The closure of secundum ASD without severe irreversible pulmonary artery hypertension either percutaneously or surgically is a preferable therapy for adult patients [1]. Usually, no absolute contraindication exists for the closure of ASD using a device. However, insufficient peridefect rims are considered to be relative contraindications. The Amplatzer Septal Occluder (AGA Medical Co.), which was approved by the US Food and Drug Administration in December 2001, is a safe and effective closure device for children and adult patients. Although the device has been used widely, several early and late complications have been reported, including device malposition, device embolization, arrhythmia, pericardial effusion, thrombus formation, and iliac vein dissection [2,3].

Among the complications after transcatheter ASD device closure, cardiac erosion with tamponade is very rare but extremely fatal. Most of the complications from erosion occur within 1 year of device closure, but more than 10% of the cases of erosion occurred more than 1 year after device closure [4]. With proper clinical follow-up, early erosion can be treated appropriately [5]. However, as in this case, sudden cardiac tamponade caused by cardiac erosion several years after the procedure is difficult to distinguish from hemopericardium due to other causes. Therefore, if a patient with a history of device closure of ASD presents with chest pain, syncope, or other shock symptoms, device-related cardiac erosion should be suspected and urgent evaluation should be performed for confirmation. Moreover, long-term regular clinical follow-up is recommended [1].

A deficient retroaortic rim has been considered to be a risk factor for erosion. However, O ’Byrne et al. [5] have argued that it is not associated with an increased risk of technical failure or early adverse events. On the other hand, McElhinney et al. [4] have evaluated the relative risk factors and revealed that deficiency of any rim, the ratio of the size of the device to the size of the rim, and oversized devices are associated with erosion. A recent study has shown that absence of the aortic rim, poor posterior rim consistency, septal malalignment, and dynamic morphology of the ASD in echocardiographic findings can significantly increase the risk of erosion [6]. In addition, a case report has described device embolization in the left ventricular outflow tract (LVOT) in a left-to-right shunt ASD patient with an aortic rim defect [7].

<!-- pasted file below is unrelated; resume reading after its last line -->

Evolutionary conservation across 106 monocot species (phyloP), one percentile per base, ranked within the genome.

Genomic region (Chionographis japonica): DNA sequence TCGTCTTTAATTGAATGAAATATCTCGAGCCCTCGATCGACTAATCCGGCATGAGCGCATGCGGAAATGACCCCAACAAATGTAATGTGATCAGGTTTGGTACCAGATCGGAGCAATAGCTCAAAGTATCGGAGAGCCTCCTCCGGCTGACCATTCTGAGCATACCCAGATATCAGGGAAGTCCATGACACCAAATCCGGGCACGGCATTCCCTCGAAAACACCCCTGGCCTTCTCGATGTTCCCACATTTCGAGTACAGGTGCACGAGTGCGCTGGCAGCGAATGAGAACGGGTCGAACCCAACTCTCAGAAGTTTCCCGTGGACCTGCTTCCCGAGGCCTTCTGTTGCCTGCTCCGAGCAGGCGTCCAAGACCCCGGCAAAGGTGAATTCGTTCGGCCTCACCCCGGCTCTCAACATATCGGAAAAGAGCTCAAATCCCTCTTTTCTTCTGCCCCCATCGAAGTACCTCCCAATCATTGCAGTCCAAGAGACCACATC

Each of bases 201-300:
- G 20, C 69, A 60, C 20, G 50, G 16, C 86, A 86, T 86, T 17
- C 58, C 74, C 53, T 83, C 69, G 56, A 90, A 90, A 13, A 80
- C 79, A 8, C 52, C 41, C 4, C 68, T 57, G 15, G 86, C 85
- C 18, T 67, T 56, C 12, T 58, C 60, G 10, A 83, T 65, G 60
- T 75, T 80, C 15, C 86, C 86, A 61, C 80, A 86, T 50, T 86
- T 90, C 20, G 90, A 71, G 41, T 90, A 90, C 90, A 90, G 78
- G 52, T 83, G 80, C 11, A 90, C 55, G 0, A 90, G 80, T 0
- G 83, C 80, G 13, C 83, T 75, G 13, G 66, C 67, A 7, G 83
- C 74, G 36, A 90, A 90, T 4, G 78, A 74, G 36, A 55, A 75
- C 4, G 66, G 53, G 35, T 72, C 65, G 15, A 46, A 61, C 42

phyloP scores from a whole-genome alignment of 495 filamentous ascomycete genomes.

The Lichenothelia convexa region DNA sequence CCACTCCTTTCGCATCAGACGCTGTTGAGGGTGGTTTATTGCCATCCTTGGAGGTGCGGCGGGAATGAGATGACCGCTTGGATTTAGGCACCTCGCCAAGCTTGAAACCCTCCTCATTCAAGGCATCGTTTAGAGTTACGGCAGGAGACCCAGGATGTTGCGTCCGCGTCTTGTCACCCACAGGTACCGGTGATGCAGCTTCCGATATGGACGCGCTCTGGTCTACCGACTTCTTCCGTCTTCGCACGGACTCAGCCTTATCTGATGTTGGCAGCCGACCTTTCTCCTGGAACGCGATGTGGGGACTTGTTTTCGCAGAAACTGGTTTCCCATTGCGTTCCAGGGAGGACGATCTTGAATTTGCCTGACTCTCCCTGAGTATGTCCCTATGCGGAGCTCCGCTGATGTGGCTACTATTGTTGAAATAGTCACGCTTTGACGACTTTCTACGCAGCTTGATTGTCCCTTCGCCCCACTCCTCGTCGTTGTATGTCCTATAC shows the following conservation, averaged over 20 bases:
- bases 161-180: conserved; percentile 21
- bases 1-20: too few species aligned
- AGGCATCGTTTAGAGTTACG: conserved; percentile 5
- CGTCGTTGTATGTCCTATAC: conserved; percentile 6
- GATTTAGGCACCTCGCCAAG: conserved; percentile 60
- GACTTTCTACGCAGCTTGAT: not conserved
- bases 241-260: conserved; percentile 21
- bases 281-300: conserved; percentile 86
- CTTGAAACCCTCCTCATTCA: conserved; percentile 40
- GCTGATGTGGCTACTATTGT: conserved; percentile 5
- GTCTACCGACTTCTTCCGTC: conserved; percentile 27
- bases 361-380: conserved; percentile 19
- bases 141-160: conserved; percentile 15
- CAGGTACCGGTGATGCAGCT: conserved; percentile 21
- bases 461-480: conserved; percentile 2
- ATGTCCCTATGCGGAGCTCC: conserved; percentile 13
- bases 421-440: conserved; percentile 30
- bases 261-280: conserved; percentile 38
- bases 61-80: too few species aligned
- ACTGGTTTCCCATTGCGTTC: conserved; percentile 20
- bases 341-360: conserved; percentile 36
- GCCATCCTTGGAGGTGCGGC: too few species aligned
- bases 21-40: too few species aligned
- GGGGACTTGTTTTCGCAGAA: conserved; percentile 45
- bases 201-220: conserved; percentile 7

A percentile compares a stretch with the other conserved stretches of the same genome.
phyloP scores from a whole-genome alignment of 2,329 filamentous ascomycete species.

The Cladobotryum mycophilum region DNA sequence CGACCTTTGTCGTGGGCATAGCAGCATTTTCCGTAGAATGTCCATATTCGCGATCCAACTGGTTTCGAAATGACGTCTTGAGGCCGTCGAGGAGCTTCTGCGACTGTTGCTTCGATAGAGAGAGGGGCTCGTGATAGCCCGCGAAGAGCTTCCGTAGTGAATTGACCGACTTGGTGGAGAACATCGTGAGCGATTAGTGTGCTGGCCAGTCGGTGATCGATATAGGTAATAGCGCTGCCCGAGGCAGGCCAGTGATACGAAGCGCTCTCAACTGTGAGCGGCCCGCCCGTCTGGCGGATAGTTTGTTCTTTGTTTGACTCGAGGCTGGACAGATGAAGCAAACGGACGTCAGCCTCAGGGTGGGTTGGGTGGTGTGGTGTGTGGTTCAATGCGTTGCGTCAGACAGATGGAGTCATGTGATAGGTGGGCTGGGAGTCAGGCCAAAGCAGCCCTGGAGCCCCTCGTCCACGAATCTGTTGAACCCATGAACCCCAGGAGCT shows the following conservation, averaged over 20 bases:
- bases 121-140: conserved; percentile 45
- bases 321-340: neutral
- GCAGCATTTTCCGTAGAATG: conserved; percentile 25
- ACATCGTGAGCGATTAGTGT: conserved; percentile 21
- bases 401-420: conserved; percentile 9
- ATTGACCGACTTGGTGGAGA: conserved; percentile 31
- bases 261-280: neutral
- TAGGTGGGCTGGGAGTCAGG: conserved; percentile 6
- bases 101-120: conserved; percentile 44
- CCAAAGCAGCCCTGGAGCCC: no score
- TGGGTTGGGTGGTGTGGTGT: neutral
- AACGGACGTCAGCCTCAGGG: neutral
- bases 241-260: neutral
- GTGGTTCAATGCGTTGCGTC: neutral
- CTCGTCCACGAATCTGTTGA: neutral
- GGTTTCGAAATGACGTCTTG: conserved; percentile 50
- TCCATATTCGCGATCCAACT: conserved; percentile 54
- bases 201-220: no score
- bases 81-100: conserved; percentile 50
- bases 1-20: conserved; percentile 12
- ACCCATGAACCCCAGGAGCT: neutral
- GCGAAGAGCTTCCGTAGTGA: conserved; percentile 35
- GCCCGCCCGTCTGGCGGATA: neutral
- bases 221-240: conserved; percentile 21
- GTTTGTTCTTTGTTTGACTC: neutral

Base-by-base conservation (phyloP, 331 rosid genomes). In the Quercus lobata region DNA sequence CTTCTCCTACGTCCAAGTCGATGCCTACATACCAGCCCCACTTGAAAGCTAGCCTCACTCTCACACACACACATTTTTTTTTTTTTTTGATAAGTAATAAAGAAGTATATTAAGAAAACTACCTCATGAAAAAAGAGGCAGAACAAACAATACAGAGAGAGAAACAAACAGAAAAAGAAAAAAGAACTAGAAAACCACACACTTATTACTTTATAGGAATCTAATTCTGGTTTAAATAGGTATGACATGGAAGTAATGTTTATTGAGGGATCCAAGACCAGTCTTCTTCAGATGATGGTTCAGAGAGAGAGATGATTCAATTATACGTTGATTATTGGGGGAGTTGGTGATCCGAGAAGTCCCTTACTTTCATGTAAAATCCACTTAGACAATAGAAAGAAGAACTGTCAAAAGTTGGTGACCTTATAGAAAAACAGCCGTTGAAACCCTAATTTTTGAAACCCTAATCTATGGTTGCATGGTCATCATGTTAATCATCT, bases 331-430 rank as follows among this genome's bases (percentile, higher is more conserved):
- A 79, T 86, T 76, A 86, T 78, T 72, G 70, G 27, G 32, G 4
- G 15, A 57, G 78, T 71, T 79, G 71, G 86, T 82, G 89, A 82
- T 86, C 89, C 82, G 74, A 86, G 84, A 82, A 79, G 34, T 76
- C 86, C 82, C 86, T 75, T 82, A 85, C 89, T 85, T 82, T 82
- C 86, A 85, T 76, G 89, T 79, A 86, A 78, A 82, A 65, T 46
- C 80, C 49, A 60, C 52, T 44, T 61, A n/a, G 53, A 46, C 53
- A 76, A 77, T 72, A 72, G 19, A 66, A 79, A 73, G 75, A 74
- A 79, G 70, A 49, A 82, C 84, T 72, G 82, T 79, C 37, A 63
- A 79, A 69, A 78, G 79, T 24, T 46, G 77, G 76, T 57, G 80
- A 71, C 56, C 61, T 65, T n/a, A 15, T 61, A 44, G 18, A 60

With a low incidence of early and late complications, interventional cardiologists often do not hesitate in using the device. However, given the severity of complications such as LVOT embolization or device erosion, decision-making regarding device closure for ASD patients with some risk factors should be based on a multidisciplinary team approach.

Fig. 1. Computed tomography angiography showing no evidence of acute aortic dissection or intramural hematoma. The white arrow depicts the atrial septum defect closure device in situ. The black arrow shows the remaining pericardial effusion, consistent with hemopericardium.
Fig. 2. In the early systolic phase of the parasternal short-axis view, moderate hemopericardium with mild RA collapse is seen, suggesting residual tamponade physiology (A), and after atrial filling, the ASD closure device is seen attached only to the aortic root (B). RVOT, right ventricular outflow tract; LA, left atrium; RA, right atrial; ASD, atrial septum defect.
Fig. 3. Intraoperatively, a 2-mm probe (arrow) could pass through the LA roof perforation site (A). Further, with RA wall retraction, the probe was seen in the LA cavity via the ASD (B). LA, left atrium; SVC, superior vena cava; RA, right atrium; ASD, atrial septum defect.